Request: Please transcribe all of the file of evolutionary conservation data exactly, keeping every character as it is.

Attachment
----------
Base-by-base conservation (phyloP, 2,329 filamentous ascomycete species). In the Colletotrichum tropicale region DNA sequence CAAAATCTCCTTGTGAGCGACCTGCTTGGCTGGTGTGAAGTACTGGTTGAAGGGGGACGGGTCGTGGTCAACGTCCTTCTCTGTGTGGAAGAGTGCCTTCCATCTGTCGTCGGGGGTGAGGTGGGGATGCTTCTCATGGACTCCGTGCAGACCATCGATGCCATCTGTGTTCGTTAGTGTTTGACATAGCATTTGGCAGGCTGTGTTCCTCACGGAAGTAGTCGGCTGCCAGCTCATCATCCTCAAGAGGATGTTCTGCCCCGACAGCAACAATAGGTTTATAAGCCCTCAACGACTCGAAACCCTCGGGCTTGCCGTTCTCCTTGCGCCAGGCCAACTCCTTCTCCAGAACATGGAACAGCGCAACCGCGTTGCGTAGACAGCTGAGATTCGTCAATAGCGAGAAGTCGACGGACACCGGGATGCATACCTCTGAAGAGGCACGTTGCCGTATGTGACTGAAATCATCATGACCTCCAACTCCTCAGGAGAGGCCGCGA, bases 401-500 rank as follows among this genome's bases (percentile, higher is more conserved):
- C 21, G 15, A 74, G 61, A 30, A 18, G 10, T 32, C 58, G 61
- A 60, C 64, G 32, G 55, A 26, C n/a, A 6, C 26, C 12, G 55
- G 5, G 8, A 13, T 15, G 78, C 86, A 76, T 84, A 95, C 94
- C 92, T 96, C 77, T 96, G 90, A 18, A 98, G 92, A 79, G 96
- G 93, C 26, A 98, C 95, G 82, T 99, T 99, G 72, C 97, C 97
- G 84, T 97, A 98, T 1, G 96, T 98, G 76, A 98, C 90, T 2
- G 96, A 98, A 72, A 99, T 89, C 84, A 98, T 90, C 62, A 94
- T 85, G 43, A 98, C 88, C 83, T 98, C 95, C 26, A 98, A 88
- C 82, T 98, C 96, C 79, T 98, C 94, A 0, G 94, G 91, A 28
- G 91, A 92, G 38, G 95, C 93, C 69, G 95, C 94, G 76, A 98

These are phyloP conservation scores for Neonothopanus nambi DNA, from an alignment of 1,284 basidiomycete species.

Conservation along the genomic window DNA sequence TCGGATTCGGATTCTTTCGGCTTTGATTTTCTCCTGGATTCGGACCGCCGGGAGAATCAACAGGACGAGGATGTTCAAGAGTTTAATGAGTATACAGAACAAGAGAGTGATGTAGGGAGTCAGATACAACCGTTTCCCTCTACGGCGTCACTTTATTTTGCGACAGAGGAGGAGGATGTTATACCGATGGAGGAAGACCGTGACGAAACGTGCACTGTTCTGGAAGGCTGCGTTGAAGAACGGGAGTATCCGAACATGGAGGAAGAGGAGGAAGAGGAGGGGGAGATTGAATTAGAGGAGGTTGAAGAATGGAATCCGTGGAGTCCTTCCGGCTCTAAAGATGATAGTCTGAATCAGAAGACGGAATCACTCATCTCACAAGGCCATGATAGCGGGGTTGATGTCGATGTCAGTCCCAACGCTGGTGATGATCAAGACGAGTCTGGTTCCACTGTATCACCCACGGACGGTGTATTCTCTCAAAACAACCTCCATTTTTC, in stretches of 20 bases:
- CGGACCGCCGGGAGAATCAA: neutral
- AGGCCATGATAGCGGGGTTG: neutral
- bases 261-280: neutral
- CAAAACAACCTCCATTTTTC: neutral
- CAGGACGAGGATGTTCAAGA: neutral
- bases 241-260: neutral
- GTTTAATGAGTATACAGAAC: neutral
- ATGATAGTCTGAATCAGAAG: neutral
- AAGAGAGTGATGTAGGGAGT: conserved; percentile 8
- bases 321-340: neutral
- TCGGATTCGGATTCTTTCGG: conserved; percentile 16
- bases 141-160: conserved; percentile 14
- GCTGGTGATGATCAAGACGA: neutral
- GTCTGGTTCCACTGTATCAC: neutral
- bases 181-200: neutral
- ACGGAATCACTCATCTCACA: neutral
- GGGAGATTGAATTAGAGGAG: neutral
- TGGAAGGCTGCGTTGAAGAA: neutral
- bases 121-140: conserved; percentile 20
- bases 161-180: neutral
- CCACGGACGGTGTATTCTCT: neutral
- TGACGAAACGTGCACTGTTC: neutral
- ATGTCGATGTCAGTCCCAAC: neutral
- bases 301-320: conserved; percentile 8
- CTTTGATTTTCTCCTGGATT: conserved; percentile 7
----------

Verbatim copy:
Base-by-base conservation (phyloP, 2,329 filamentous ascomycete species). In the Colletotrichum tropicale region DNA sequence CAAAATCTCCTTGTGAGCGACCTGCTTGGCTGGTGTGAAGTACTGGTTGAAGGGGGACGGGTCGTGGTCAACGTCCTTCTCTGTGTGGAAGAGTGCCTTCCATCTGTCGTCGGGGGTGAGGTGGGGATGCTTCTCATGGACTCCGTGCAGACCATCGATGCCATCTGTGTTCGTTAGTGTTTGACATAGCATTTGGCAGGCTGTGTTCCTCACGGAAGTAGTCGGCTGCCAGCTCATCATCCTCAAGAGGATGTTCTGCCCCGACAGCAACAATAGGTTTATAAGCCCTCAACGACTCGAAACCCTCGGGCTTGCCGTTCTCCTTGCGCCAGGCCAACTCCTTCTCCAGAACATGGAACAGCGCAACCGCGTTGCGTAGACAGCTGAGATTCGTCAATAGCGAGAAGTCGACGGACACCGGGATGCATACCTCTGAAGAGGCACGTTGCCGTATGTGACTGAAATCATCATGACCTCCAACTCCTCAGGAGAGGCCGCGA, bases 401-500 rank as follows among this genome's bases (percentile, higher is more conserved):
- C 21, G 15, A 74, G 61, A 30, A 18, G 10, T 32, C 58, G 61
- A 60, C 64, G 32, G 55, A 26, C n/a, A 6, C 26, C 12, G 55
- G 5, G 8, A 13, T 15, G 78, C 86, A 76, T 84, A 95, C 94
- C 92, T 96, C 77, T 96, G 90, A 18, A 98, G 92, A 79, G 96
- G 93, C 26, A 98, C 95, G 82, T 99, T 99, G 72, C 97, C 97
- G 84, T 97, A 98, T 1, G 96, T 98, G 76, A 98, C 90, T 2
- G 96, A 98, A 72, A 99, T 89, C 84, A 98, T 90, C 62, A 94
- T 85, G 43, A 98, C 88, C 83, T 98, C 95, C 26, A 98, A 88
- C 82, T 98, C 96, C 79, T 98, C 94, A 0, G 94, G 91, A 28
- G 91, A 92, G 38, G 95, C 93, C 69, G 95, C 94, G 76, A 98

These are phyloP conservation scores for Neonothopanus nambi DNA, from an alignment of 1,284 basidiomycete species.

Conservation along the genomic window DNA sequence TCGGATTCGGATTCTTTCGGCTTTGATTTTCTCCTGGATTCGGACCGCCGGGAGAATCAACAGGACGAGGATGTTCAAGAGTTTAATGAGTATACAGAACAAGAGAGTGATGTAGGGAGTCAGATACAACCGTTTCCCTCTACGGCGTCACTTTATTTTGCGACAGAGGAGGAGGATGTTATACCGATGGAGGAAGACCGTGACGAAACGTGCACTGTTCTGGAAGGCTGCGTTGAAGAACGGGAGTATCCGAACATGGAGGAAGAGGAGGAAGAGGAGGGGGAGATTGAATTAGAGGAGGTTGAAGAATGGAATCCGTGGAGTCCTTCCGGCTCTAAAGATGATAGTCTGAATCAGAAGACGGAATCACTCATCTCACAAGGCCATGATAGCGGGGTTGATGTCGATGTCAGTCCCAACGCTGGTGATGATCAAGACGAGTCTGGTTCCACTGTATCACCCACGGACGGTGTATTCTCTCAAAACAACCTCCATTTTTC, in stretches of 20 bases:
- CGGACCGCCGGGAGAATCAA: neutral
- AGGCCATGATAGCGGGGTTG: neutral
- bases 261-280: neutral
- CAAAACAACCTCCATTTTTC: neutral
- CAGGACGAGGATGTTCAAGA: neutral
- bases 241-260: neutral
- GTTTAATGAGTATACAGAAC: neutral
- ATGATAGTCTGAATCAGAAG: neutral
- AAGAGAGTGATGTAGGGAGT: conserved; percentile 8
- bases 321-340: neutral
- TCGGATTCGGATTCTTTCGG: conserved; percentile 16
- bases 141-160: conserved; percentile 14
- GCTGGTGATGATCAAGACGA: neutral
- GTCTGGTTCCACTGTATCAC: neutral
- bases 181-200: neutral
- ACGGAATCACTCATCTCACA: neutral
- GGGAGATTGAATTAGAGGAG: neutral
- TGGAAGGCTGCGTTGAAGAA: neutral
- bases 121-140: conserved; percentile 20
- bases 161-180: neutral
- CCACGGACGGTGTATTCTCT: neutral
- TGACGAAACGTGCACTGTTC: neutral
- ATGTCGATGTCAGTCCCAAC: neutral
- bases 301-320: conserved; percentile 8
- CTTTGATTTTCTCCTGGATT: conserved; percentile 7